Over time, the reliance on the efficacy of the fence induced complacency. This led to the decision to reclaim the rifles that Israel had originally issued to the emergency security teams in the border settlements and reassign standing military forces toward supposedly more pressing hot spots, a trend that had intensified in the days immediately preceding the attacks. Second, a measure of cultural arrogance, conceptual rigidity, and groupthink prevented Israeli officials from recognizing the calculus guiding the Hamas leadership. Strikingly, all the way up to Oct. 7, Israeli policymakers sustained their belief that Hamas’ top leadership was not only deterred from escalation but also heavily motivated by self-preservation and greed. Thus, they assumed that Israel could use small gestures, ranging from work permits for Gazans in Israel to acquiescence in regular Qatari cash infusions, to preserve the status quo. Finally, besides general preoccupation with other (potentially graver threats) there was a more immediate distraction caused by the rapidly deteriorating situation on the West Bank, a threat that was especially politically sensitive for the government of Benjamin Netanyahu, which resulted in the gradual redeployment of units away from the vicinity of Gaza to beef up the presence in the West Bank.

The Intelligence–Policy Nexus

These failures were compounded by trouble at the intelligence–policy nexus. First, relations between the prime minster, the defense minister (who he unsuccessfully tried to fire), and the security establishment had grown especially toxic after they repeatedly warned the prime minister earlier in 2023 about the adverse impact on Israeli security of his extreme right-wing government’s policies and the growing prospects of war as a result. Netanyahu resented their repeated warnings about the growing internal divide within Israeli society unleashed by his policies and the way these influenced foes’ perceptions of Israeli vulnerability.

Second, Netanyahu was less receptive to warnings about Hamas because he saw the group’s hostility toward Israel and rivalry with the Palestinian Authority as helpful bulwarks against external pressures to negotiate the formation of a Palestinian state. This perception of expediency manifested itself in his consistent decisions to try to “bribe” Hamas and resist repeated calls to check its militarization through a combination of sanctions and decisive military action. Netanyahu’s preference for seeking some form of modus vivendi with Hamas probably also factored in the formidable risks associated with launching a comprehensive preemptive Israeli military campaign against them, as well as his previous success in managing tensions with the group.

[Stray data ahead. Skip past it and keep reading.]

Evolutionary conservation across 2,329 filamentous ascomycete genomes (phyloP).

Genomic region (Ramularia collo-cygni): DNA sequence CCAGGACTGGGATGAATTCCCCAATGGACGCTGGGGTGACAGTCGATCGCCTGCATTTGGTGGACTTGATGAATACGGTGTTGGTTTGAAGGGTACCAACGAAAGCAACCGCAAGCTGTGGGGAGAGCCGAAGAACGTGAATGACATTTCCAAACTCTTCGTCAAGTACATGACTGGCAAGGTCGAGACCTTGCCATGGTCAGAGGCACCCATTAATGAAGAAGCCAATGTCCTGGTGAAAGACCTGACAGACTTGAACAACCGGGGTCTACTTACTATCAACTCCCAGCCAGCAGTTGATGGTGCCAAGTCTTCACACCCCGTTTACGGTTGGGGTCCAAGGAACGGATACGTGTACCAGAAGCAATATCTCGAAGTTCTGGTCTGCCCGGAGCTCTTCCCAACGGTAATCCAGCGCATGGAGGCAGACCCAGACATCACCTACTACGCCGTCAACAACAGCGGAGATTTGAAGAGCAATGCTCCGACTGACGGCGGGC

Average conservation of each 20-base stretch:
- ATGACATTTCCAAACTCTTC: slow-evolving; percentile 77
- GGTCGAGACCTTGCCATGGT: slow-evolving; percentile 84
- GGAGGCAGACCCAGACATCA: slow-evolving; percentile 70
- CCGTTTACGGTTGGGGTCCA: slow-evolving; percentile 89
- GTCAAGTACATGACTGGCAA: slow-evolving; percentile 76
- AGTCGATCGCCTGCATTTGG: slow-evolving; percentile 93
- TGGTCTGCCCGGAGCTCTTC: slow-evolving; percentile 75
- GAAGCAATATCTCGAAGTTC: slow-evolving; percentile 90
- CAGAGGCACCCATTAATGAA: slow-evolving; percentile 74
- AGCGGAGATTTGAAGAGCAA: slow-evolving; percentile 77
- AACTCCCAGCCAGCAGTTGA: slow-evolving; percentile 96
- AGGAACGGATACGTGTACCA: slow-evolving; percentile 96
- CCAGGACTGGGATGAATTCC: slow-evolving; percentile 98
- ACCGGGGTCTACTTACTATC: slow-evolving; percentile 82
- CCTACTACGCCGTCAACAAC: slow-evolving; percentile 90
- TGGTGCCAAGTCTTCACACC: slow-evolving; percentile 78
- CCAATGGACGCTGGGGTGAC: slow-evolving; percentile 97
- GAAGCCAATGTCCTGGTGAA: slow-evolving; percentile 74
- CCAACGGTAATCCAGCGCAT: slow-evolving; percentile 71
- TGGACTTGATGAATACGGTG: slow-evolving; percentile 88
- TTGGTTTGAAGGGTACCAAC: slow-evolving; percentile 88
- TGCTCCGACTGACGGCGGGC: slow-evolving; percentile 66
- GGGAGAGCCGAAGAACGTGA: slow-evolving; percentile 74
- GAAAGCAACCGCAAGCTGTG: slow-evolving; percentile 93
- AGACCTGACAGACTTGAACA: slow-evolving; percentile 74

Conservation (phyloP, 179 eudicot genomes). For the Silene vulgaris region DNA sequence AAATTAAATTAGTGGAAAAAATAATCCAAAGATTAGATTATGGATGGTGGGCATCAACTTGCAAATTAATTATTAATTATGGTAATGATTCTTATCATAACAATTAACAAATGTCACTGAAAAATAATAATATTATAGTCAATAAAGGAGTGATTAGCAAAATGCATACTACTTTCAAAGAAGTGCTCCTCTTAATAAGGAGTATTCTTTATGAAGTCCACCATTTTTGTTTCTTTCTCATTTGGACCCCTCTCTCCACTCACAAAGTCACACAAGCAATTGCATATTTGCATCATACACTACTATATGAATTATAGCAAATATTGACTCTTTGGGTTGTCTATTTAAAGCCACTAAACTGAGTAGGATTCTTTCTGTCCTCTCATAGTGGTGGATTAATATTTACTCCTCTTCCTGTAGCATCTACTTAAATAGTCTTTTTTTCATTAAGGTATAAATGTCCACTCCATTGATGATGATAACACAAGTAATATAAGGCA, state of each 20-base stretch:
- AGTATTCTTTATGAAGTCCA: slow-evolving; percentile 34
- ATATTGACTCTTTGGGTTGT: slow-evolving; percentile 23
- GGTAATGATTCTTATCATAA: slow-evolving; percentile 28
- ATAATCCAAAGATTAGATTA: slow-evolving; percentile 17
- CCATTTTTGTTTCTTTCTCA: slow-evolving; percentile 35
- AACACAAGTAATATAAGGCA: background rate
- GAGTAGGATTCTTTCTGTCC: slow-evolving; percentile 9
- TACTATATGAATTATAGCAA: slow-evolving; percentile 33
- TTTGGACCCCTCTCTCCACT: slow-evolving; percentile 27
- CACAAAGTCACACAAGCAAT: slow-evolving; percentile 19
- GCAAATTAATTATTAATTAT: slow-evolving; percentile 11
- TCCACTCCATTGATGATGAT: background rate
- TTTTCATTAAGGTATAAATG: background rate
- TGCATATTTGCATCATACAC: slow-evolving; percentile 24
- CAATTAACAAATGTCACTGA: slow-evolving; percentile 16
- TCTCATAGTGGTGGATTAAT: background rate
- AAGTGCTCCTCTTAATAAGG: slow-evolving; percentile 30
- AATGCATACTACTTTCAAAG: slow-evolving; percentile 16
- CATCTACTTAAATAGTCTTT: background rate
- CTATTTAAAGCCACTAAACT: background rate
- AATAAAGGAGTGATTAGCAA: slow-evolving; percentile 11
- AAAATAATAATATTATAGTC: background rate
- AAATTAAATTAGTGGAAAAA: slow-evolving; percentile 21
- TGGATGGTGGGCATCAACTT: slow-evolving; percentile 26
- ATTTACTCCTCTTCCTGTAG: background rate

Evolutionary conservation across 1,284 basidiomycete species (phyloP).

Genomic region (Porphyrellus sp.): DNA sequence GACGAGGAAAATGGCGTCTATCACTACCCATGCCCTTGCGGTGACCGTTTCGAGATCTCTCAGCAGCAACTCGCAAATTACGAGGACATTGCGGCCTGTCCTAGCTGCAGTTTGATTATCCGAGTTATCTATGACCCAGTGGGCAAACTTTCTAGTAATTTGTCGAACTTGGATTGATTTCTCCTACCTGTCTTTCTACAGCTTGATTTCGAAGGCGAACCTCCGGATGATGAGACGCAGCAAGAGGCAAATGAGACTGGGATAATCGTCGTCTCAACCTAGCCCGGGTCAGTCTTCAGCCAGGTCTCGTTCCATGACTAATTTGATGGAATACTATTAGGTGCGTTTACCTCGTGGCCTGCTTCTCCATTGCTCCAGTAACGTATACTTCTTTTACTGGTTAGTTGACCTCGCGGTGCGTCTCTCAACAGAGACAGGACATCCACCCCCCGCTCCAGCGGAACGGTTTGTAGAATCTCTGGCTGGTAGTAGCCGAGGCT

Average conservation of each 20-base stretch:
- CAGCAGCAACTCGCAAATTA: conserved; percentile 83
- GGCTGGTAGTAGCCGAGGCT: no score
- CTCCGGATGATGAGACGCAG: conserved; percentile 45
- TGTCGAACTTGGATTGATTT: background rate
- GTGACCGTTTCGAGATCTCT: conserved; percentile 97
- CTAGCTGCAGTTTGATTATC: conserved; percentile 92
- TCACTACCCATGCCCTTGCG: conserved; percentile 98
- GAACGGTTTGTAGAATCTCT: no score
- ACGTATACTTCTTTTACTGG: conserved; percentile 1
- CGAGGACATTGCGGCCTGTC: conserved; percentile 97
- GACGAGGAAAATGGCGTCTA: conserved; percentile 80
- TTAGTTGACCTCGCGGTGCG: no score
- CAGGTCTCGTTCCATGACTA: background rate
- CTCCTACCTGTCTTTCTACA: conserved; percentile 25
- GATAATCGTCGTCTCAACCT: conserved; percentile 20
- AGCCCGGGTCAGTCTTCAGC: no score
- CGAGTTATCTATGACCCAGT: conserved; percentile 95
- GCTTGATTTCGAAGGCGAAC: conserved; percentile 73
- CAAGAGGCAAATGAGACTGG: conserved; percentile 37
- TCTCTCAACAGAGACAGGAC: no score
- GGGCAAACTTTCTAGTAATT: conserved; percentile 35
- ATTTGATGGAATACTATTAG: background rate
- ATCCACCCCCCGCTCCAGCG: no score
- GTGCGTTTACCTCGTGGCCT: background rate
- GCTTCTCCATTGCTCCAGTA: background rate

What lessons do these failures offer for other countries? Western countries in particular should be wary of an over-reliance on technological prowess to avoid human or political sacrifice. Technological solutions can work astoundingly well, as is the case with the Israeli missile defense systems or, initially, the Gaza fence and Israeli signals intelligence. However, they are rarely a panacea. Worse still, their very success can become self-defeating by breeding complacency as adversaries work to counter or bypass them. Governments should consistently subject to critical review (ideally drawing on ad hoc external experts) their threat assessment of the capabilities and intentions of supposedly second-rate players, allowing for the possibility that the combination of single-minded determination, the harvesting of ever more affordable commercial dual-use technology, and extensive foreign assistance could make them into very potent threat actors. Witness not only the al-Qaeda 9/11 and Hamas 10/7 attacks, but also the remarkable sophistication repeatedly demonstrated by the Houthis.

Another lesson here lies in the risks associated with pinning excessive hope on one of the most common (and intuitively appealing) recommendations for avoiding strategic surprise —promoting institutional pluralism in assessments and encouraging devil’s advocacy. Israeli intelligence did this in response to the trauma of the 1973 war, implementing the recommendations of the Agranat Commission of Inquiry that followed. Yet the practice of devil’s advocacy atrophied over time, while pluralism proved insufficient. The combination of routinized practice, groupthink, and policy pressure largely defeated its utility. Recent evidence suggests that last September the department in Israeli’s military intelligence that was supposed to play a devil’s advocate role did in fact warn that Hamas was becoming more conflict prone, but these warnings were dismissed.

This leads to the biggest takeaway. In final analysis, governments should periodically revisit their precise expectations of warnings from the intelligence community to ascertain that these are not only realistic but also adjusted to changing circumstances and policy priorities. They should recognize the ever-present risks of relying on intelligence at the expense of planning for unexpected scenarios. Most policymakers would rather not worry about threats that their intelligence services view as unlikely. Prediction and estimates should not supplant preparedness, as they will inevitably lead to occasional failure. Some, perhaps subconsciously, are eager to have intelligence as a convenient scapegoat should debacles occur. But it falls to policymakers to realize that intelligence is always imperfect. For this reason, prediction should never take the place of preparedness.